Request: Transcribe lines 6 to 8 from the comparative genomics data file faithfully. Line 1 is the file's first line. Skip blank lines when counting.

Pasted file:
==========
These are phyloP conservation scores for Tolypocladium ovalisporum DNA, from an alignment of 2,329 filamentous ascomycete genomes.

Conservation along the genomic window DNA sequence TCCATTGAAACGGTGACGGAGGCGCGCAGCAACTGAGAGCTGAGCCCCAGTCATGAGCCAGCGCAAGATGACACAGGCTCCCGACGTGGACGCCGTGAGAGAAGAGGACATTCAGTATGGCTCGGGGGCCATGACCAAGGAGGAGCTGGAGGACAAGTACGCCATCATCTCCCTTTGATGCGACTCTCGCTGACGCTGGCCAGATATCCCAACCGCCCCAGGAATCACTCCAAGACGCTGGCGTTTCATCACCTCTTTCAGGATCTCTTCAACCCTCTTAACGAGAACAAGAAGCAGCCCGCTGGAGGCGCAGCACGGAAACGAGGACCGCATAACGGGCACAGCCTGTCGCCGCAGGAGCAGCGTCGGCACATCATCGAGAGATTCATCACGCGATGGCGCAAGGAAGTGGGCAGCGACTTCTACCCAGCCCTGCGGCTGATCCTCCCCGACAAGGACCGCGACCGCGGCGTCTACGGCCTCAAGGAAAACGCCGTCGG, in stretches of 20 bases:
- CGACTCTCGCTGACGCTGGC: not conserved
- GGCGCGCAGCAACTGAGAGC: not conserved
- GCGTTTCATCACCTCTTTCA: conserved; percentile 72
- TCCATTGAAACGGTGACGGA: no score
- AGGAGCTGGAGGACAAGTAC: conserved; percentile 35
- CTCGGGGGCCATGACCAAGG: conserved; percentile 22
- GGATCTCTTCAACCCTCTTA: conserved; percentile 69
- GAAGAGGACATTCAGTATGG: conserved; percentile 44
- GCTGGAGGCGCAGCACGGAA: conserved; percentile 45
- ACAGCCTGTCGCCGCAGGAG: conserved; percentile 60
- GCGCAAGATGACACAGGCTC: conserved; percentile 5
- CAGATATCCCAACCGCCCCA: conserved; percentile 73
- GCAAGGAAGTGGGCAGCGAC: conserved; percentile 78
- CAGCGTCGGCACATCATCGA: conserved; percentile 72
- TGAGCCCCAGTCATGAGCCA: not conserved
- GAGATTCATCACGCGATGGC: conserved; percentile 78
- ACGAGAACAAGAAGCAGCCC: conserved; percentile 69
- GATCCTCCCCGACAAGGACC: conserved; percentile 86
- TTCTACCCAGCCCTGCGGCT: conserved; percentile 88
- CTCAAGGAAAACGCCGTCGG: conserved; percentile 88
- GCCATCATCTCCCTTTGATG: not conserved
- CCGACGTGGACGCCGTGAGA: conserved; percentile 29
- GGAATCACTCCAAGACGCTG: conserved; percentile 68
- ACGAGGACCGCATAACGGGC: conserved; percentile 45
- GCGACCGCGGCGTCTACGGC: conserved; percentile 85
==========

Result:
- TCCATTGAAACGGTGACGGA: no score
- AGGAGCTGGAGGACAAGTAC: conserved; percentile 35
- CTCGGGGGCCATGACCAAGG: conserved; percentile 22